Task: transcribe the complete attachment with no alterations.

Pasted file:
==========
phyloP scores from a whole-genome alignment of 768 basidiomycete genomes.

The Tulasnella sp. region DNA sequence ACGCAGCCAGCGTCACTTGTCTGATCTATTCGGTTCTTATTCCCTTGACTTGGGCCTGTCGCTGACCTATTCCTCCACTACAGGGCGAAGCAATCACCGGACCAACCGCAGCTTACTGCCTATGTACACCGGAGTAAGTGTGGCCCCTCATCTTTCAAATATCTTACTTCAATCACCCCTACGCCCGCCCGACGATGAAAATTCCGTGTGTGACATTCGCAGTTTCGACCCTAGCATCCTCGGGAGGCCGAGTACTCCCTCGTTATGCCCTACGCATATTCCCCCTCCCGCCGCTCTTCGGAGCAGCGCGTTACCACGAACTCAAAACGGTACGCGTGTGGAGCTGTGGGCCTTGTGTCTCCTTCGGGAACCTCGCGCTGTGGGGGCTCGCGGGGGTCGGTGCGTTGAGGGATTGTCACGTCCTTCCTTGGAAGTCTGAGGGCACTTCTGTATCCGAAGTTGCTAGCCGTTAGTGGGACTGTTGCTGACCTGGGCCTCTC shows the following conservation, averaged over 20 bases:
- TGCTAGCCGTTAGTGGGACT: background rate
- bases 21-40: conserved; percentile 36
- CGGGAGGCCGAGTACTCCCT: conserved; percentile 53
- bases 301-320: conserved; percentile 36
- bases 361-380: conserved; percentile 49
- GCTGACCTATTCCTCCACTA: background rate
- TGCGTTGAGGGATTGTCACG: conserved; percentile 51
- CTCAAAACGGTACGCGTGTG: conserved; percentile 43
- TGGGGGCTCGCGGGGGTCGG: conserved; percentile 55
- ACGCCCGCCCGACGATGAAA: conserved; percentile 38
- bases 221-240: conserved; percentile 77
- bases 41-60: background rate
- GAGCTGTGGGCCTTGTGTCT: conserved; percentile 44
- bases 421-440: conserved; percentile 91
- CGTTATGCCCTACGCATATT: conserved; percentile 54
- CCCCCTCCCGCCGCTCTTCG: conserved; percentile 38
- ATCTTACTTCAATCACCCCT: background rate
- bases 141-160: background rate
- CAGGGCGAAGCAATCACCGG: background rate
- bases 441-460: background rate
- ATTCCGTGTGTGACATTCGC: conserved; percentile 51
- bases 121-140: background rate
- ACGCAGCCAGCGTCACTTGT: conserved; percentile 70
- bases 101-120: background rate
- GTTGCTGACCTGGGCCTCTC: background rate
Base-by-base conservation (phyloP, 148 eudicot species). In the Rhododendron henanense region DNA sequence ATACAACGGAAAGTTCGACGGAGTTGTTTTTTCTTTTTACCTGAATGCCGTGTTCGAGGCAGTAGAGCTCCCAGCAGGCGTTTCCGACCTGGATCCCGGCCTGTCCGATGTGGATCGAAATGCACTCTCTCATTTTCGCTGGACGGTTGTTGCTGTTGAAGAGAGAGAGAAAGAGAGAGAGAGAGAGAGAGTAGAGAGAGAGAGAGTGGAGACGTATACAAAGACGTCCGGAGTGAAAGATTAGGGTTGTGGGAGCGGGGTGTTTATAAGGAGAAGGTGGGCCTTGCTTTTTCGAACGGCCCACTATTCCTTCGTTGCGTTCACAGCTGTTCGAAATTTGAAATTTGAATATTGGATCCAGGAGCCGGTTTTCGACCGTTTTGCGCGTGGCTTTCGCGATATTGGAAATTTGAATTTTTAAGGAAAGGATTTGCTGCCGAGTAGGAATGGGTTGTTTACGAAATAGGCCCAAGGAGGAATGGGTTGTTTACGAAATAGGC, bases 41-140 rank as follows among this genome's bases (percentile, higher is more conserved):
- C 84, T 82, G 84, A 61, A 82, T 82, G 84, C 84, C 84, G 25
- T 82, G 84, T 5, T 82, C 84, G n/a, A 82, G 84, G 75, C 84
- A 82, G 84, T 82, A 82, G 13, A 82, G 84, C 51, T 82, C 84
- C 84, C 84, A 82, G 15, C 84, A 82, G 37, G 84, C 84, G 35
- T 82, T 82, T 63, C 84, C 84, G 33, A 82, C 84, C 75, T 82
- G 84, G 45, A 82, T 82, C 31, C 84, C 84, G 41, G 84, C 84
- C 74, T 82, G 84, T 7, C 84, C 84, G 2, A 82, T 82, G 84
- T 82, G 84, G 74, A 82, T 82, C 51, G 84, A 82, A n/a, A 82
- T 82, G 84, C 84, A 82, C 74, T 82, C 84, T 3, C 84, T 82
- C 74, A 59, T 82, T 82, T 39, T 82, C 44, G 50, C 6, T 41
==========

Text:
phyloP scores from a whole-genome alignment of 768 basidiomycete genomes.

The Tulasnella sp. region DNA sequence ACGCAGCCAGCGTCACTTGTCTGATCTATTCGGTTCTTATTCCCTTGACTTGGGCCTGTCGCTGACCTATTCCTCCACTACAGGGCGAAGCAATCACCGGACCAACCGCAGCTTACTGCCTATGTACACCGGAGTAAGTGTGGCCCCTCATCTTTCAAATATCTTACTTCAATCACCCCTACGCCCGCCCGACGATGAAAATTCCGTGTGTGACATTCGCAGTTTCGACCCTAGCATCCTCGGGAGGCCGAGTACTCCCTCGTTATGCCCTACGCATATTCCCCCTCCCGCCGCTCTTCGGAGCAGCGCGTTACCACGAACTCAAAACGGTACGCGTGTGGAGCTGTGGGCCTTGTGTCTCCTTCGGGAACCTCGCGCTGTGGGGGCTCGCGGGGGTCGGTGCGTTGAGGGATTGTCACGTCCTTCCTTGGAAGTCTGAGGGCACTTCTGTATCCGAAGTTGCTAGCCGTTAGTGGGACTGTTGCTGACCTGGGCCTCTC shows the following conservation, averaged over 20 bases:
- TGCTAGCCGTTAGTGGGACT: background rate
- bases 21-40: conserved; percentile 36
- CGGGAGGCCGAGTACTCCCT: conserved; percentile 53
- bases 301-320: conserved; percentile 36
- bases 361-380: conserved; percentile 49
- GCTGACCTATTCCTCCACTA: background rate
- TGCGTTGAGGGATTGTCACG: conserved; percentile 51
- CTCAAAACGGTACGCGTGTG: conserved; percentile 43
- TGGGGGCTCGCGGGGGTCGG: conserved; percentile 55
- ACGCCCGCCCGACGATGAAA: conserved; percentile 38
- bases 221-240: conserved; percentile 77
- bases 41-60: background rate
- GAGCTGTGGGCCTTGTGTCT: conserved; percentile 44
- bases 421-440: conserved; percentile 91
- CGTTATGCCCTACGCATATT: conserved; percentile 54
- CCCCCTCCCGCCGCTCTTCG: conserved; percentile 38
- ATCTTACTTCAATCACCCCT: background rate
- bases 141-160: background rate
- CAGGGCGAAGCAATCACCGG: background rate
- bases 441-460: background rate
- ATTCCGTGTGTGACATTCGC: conserved; percentile 51
- bases 121-140: background rate
- ACGCAGCCAGCGTCACTTGT: conserved; percentile 70
- bases 101-120: background rate
- GTTGCTGACCTGGGCCTCTC: background rate
Base-by-base conservation (phyloP, 148 eudicot species). In the Rhododendron henanense region DNA sequence ATACAACGGAAAGTTCGACGGAGTTGTTTTTTCTTTTTACCTGAATGCCGTGTTCGAGGCAGTAGAGCTCCCAGCAGGCGTTTCCGACCTGGATCCCGGCCTGTCCGATGTGGATCGAAATGCACTCTCTCATTTTCGCTGGACGGTTGTTGCTGTTGAAGAGAGAGAGAAAGAGAGAGAGAGAGAGAGAGTAGAGAGAGAGAGAGTGGAGACGTATACAAAGACGTCCGGAGTGAAAGATTAGGGTTGTGGGAGCGGGGTGTTTATAAGGAGAAGGTGGGCCTTGCTTTTTCGAACGGCCCACTATTCCTTCGTTGCGTTCACAGCTGTTCGAAATTTGAAATTTGAATATTGGATCCAGGAGCCGGTTTTCGACCGTTTTGCGCGTGGCTTTCGCGATATTGGAAATTTGAATTTTTAAGGAAAGGATTTGCTGCCGAGTAGGAATGGGTTGTTTACGAAATAGGCCCAAGGAGGAATGGGTTGTTTACGAAATAGGC, bases 41-140 rank as follows among this genome's bases (percentile, higher is more conserved):
- C 84, T 82, G 84, A 61, A 82, T 82, G 84, C 84, C 84, G 25
- T 82, G 84, T 5, T 82, C 84, G n/a, A 82, G 84, G 75, C 84
- A 82, G 84, T 82, A 82, G 13, A 82, G 84, C 51, T 82, C 84
- C 84, C 84, A 82, G 15, C 84, A 82, G 37, G 84, C 84, G 35
- T 82, T 82, T 63, C 84, C 84, G 33, A 82, C 84, C 75, T 82
- G 84, G 45, A 82, T 82, C 31, C 84, C 84, G 41, G 84, C 84
- C 74, T 82, G 84, T 7, C 84, C 84, G 2, A 82, T 82, G 84
- T 82, G 84, G 74, A 82, T 82, C 51, G 84, A 82, A n/a, A 82
- T 82, G 84, C 84, A 82, C 74, T 82, C 84, T 3, C 84, T 82
- C 74, A 59, T 82, T 82, T 39, T 82, C 44, G 50, C 6, T 41